Tuesday, 20 March 2012

The minute that never happened

Does birth order matter?  Are you the oldest? The youngest? Or somewhere in the middle?

And what about the age gap?  Is it a year that separates you from your siblings? Or ten?

How much do those two facts make us who we are?  How much do they inform our personalities, our status within the family, our lives?

Is L who L is (and am I who I am when I parent her) because she's the eldest?  Because she was nineteen months old when she stopped being an only child?

Am I who I am when I parent her (and when I don't) because I'm the eldest too?  Because I was two and a quarter when I stopped being an only child?

And if that order and that gap matter, what about when the gap is only a minute?  Does it matter who's the elder then?

What about these two?  Who's the younger here?


One of these pictures was taken at 10.10 am on Thursday 11 December 2008; the other at 10.11.

They may, or may not, be in the right order.

I know who's who.  I know who's older.  I know who's the "big (and little) sister".  They, as far as I am aware, don't.

Should they?

My father is nearly 71.  He is ten minutes older than his brother.  As a fraction of their age, that difference is *reaches for calculator and one remaining brain cell* 0.000019 (I think).

Does it matter?  Oh yes.  You hear them, on the telephone across the Irish Sea, bickering like my three year olds.  And the clinching argument? 

I'm the oldest.

Here's a fact.  My girls were born by c-section.   In theory, therefore, the surgeon could have just grabbed the nearest one.  Birth order set by convenience.  But she didn't.  They don't. They go, deliberately and by choice, for "Twin A".  The lead twin.  The one whose head, unchanging (I am told) from your earliest scans, is nearer the cervix.  The one who would have come first however they were born.

You can say it doesn't matter.  But if that's true, why do they go to that trouble? It's not as though we've got a title to inherit...
 
So should we tell A and S?  It's not a big secret.  It can't be. It's on their birth certificate, as it is legally required to be. (In England.  In Scotland time of birth is on the birth certificate for everyone.).

They will find out, anyway.  Either when they see their birth certificates or because someone (probably L, and no, I don't know how she knows, will tell them).  And at first, I wasn't that bothered.  I felt it was just a fact, and not one to get het up about.  But as they have got older and as they continue to jostle for position, to find a level with each other and in the family, I find I don't want to give them a fixed hierarchy, an immutable fact that makes one, whichever one, "better" or "worse".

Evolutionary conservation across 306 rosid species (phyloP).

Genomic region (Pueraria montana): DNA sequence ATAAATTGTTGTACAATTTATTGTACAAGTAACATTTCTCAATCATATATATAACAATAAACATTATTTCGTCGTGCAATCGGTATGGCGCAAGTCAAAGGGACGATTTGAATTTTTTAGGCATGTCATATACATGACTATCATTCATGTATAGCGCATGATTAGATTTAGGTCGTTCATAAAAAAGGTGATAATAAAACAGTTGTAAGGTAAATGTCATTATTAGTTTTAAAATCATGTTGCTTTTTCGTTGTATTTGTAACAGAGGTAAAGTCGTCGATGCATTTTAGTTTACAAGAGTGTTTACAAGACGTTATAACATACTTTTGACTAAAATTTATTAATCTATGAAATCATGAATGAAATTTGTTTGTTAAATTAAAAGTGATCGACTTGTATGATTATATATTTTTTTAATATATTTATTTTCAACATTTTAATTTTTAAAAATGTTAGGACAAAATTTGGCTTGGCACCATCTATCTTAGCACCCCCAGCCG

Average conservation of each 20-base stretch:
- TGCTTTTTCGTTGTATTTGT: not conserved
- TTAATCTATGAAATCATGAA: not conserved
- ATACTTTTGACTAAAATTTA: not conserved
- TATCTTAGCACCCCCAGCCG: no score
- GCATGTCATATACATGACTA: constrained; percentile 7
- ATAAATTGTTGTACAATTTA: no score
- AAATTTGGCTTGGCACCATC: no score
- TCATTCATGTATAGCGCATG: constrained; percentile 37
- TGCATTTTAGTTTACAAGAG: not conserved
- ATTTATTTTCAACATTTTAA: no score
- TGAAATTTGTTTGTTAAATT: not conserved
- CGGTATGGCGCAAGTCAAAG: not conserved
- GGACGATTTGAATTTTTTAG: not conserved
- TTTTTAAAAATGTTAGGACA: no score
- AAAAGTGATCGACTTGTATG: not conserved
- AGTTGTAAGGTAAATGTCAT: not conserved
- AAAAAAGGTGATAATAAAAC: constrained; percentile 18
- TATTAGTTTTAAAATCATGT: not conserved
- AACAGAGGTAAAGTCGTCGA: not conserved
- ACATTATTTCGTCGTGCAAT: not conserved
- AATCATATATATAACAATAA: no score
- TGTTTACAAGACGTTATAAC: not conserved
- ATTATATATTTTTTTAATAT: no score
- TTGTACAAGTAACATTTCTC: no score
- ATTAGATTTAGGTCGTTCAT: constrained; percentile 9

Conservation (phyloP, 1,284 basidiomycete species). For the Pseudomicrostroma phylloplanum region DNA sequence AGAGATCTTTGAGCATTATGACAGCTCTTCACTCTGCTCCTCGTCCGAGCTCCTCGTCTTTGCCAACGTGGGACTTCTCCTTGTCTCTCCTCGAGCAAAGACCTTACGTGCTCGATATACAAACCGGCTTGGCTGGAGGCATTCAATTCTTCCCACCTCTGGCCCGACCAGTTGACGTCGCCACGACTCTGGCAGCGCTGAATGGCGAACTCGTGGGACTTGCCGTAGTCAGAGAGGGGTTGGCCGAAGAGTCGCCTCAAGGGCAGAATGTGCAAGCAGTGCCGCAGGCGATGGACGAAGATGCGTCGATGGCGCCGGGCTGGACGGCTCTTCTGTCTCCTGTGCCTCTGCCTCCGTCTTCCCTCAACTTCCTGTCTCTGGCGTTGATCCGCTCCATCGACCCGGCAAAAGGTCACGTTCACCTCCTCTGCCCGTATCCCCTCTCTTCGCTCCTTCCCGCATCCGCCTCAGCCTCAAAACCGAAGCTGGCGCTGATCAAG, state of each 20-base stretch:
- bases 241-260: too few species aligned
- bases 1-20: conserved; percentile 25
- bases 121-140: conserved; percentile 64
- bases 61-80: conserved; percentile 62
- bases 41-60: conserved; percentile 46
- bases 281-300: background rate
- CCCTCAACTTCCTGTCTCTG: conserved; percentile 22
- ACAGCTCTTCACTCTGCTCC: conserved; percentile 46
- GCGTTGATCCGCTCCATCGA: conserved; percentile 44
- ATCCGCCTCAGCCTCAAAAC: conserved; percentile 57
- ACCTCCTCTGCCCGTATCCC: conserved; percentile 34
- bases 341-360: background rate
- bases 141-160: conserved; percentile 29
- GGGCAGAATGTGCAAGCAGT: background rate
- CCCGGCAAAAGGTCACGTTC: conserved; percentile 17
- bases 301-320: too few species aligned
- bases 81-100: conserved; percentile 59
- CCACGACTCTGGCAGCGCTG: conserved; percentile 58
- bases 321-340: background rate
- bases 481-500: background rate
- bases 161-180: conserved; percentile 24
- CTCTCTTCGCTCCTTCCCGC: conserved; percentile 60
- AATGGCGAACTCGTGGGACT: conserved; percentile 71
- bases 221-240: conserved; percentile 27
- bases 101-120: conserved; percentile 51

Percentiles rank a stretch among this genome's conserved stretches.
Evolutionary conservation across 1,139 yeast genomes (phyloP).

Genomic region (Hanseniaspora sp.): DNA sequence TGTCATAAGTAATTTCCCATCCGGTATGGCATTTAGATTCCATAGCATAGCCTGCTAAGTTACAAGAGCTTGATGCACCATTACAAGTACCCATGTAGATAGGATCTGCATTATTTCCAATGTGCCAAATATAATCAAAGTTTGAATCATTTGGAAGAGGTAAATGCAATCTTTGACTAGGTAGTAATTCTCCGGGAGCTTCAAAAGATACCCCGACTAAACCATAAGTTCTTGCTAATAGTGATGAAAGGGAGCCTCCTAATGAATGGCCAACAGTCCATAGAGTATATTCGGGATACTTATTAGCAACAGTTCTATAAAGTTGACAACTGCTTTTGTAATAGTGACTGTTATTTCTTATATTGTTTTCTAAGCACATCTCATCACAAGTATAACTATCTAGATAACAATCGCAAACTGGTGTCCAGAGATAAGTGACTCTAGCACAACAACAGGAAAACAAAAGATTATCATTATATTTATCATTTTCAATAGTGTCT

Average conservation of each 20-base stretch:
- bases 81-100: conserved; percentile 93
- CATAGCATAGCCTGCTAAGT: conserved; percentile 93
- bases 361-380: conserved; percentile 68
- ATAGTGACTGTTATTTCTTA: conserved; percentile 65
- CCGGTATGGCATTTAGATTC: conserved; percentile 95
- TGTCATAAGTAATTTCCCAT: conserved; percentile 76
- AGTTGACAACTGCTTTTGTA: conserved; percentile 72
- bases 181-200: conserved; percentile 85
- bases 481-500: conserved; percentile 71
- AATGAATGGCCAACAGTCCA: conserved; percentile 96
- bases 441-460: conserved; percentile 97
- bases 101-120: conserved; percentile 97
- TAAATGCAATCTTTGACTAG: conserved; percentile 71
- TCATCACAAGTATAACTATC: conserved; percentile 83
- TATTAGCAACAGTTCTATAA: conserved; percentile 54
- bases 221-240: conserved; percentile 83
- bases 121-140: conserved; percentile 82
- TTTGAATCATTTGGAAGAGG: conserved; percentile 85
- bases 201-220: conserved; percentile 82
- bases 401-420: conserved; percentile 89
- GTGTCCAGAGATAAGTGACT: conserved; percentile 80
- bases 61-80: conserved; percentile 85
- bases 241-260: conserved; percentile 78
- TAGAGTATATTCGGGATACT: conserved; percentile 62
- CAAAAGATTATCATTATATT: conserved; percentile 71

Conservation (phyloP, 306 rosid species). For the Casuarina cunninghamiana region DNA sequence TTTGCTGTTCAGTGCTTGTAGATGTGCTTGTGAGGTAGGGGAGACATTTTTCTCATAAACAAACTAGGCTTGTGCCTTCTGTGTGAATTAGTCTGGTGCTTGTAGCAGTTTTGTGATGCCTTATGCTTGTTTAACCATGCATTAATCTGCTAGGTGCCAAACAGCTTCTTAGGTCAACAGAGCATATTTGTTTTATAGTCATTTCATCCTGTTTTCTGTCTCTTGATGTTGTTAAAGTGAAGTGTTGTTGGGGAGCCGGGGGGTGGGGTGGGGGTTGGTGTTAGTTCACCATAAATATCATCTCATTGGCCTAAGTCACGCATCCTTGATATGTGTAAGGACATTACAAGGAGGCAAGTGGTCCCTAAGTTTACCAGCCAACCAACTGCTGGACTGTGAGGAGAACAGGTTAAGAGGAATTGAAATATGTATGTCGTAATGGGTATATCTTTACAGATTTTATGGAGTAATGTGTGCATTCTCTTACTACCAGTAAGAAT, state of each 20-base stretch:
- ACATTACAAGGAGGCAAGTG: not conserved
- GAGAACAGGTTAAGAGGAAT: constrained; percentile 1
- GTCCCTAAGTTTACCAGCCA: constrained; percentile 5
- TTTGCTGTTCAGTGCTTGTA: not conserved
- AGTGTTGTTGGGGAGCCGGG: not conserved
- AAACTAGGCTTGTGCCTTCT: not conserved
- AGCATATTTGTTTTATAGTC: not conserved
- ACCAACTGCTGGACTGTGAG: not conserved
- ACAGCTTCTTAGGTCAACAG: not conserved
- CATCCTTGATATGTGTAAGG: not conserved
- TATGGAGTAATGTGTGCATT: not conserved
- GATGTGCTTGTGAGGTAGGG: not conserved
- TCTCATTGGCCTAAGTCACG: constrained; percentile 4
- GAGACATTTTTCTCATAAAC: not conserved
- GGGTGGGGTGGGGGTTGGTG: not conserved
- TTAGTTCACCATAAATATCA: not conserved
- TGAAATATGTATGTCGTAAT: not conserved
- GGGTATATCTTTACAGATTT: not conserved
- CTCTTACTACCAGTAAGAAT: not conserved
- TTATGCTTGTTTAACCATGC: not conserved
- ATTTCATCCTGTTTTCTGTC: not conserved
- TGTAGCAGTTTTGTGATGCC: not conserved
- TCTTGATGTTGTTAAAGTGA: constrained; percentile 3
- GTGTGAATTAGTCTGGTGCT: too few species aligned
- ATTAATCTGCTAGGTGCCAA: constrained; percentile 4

I find, now, that if adults ask, which, occasionally, they do, I bristle.  Why does it matter? I want to say,   although what I actually say is mumble or Oh! Look! A thing!   But I find myself increasingly reluctant to answer, which I would have done, and did, quite happily when they were tiny.

My brother and sister-in-law, who also have twins, claim they can't remember who was born first.  Now clearly that's nonsense (it's on their birth certificates too, after all), but I wonder whether it's not actually quite a good line to take.

Age gap?  I will say. What age gap?  You were born at the same time.  You're twins.  That's what twins are.

And when the biological confusion that will create all gets too much I will tell them that in France they (apparently) say that the second twin to be born is the elder.  After all, he or she must have gone in first...



 

18 comments:

  1. Gosh, I ever knew what a twinny family you came from! That's lovely.

    My two (with 15 months between) are constantly talking at the moment about how old they are. I imagine that it's a popular topic in nurseries and schools the world over. Hamish is constantly asking if he is nearly as old as Orla now, and when Orla comes home from school he often tells her he turned 6 that morning while she was out, purely to annoy her as she is yet to turn 5.

    I am quite happy to be the younger sister in my family, because at least I'm not *that old* yet! There are benefits!

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    1. It is, but it's also completely random! My dad is a fraternal twin, which may, in some cases, be hereditary. In mine it wasn't as A and S are identical, and identicals are a fluke of nature.